As a covert officer in the CIA’s Counter-Proliferation Division, Valerie Plame leads an investigation into the existence of weapons of mass destruction in Iraq. Valerie’s husband, diplomat Joe Wilson, is drawn into the investigation to substantiate an alleged sale of enriched uranium from Niger. But when the administration ignores his findings and uses the issue to support the call to war, Joe writes a New York Times editorial outlining his conclusions and ignites a firestorm of controversy.
Genres: Drama, Thriller, Adaptation, Biopic and Politics; Running Time: 1 hr. 48 min.; Release Date: November 5th, 2010 (wide); MPAA Rating: PG-13 for some language.
Starring: Naomi Watts, Sean Penn, Noah Emmerich, Liraz Charchi, Nicholas Sadler
Directed by: Doug Liman
We saw this in the theater the first weekend it was out. There was a decent crowd, but the theater was not packed.
The movie follows the story based on testimony and other public information.. On the other “side,” we have a list of claims that even at the time were discredited and are still discredited, but there is no “version” of how and why this country went to war with Iraq. The film leaves no argument because there is no other side. And to date, we still do not have a reason as to why the administration chose to stand before the world and make claims they knew to be discredited.
The events leading up to the declaration of war take up about half the film’s running time. In the first half, we see what Valerie Plame does at the CIA. It’s surprisingly detailed and candid and came across as authentic. It shows how operatives are often recruited to work with inteligence services. While these various operatives are fiction, we assume they are close to the truth. And the outcome for them when the Bush Administration’s cover is blown makes one very ashamed of our leaders.
The second half of the film omits the sensational allegations concerning journalists Judith Miller and Robert Novak since neither of the principles in the film ever had contact with them. Valarie Plame and Joe Wilson were only their victims. And as the heads begin to roll the relationship of the Wilson’s takes center stage. While that’s interesting, it’s not what concerns us the most in this story. Joe Wilson, played by Sean Penn, is more gentle than the person we saw on media outlets. While Penn conveys the idealism of Wilson.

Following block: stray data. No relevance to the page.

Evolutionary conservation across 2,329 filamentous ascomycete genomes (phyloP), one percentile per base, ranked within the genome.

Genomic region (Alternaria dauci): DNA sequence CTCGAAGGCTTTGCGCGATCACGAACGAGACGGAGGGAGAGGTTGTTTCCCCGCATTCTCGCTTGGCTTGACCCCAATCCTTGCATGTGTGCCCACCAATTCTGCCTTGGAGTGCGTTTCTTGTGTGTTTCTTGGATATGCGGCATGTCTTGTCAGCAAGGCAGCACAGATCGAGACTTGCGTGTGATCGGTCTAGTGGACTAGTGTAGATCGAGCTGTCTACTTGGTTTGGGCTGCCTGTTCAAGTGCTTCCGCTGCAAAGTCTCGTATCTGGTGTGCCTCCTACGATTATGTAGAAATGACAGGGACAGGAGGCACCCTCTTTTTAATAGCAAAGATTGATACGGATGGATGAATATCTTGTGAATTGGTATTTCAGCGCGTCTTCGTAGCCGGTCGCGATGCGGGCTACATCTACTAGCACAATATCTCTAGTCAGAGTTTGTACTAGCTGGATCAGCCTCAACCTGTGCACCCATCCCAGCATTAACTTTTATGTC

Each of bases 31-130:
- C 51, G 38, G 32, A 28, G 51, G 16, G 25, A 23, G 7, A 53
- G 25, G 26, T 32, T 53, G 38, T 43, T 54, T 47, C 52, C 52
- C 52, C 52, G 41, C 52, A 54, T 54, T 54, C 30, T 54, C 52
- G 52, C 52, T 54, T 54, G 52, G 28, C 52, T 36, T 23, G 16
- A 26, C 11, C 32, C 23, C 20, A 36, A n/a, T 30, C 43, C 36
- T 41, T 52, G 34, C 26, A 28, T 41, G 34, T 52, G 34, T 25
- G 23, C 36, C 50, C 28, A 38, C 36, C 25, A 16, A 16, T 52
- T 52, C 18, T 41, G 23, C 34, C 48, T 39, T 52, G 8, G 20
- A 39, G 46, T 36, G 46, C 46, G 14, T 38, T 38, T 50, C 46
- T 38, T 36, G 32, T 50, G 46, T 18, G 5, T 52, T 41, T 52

Naomi Watts, as always, gives a terrific portrayal of a woman who lives two lives. The Valerie Plame we saw at the Senate Hearings is in Watt’s performance, but we also see the strength, intelligence and commitment she makes to a job that requires her to play many sides of the same fence. For instance, there’s a domestic scene where Wilson complains about the danger of his wife’s job and he never knows where she’s going or if he’ll ever see her again. Plame patiently listens and then says, “I’m going to Cleveland.” It’s a rich and likely accurate illustration of what it must be like to be married to someone who works for the CIA.
As he always does, Penn just stepped right into the persona of Joe Wilson. I don’t know how he does it, but he looked a lot like Wison, and just seemed to have the mannerisms I remember from Wilson’s various TV appearances down pat. The guy is just an amazing actor all around.
In the end, we leave the theater hearing only one side of the argument, and that’s because the Bush Administration has never been called to account for why they insisted on the war with Iraq. We do see why they needed to destroy the lives of these two people, and in doing so harmed much more than a married couple in Washington, DC. This is well acted, tightly written and directed with straight-forward finesse making it one of the finest films of the year.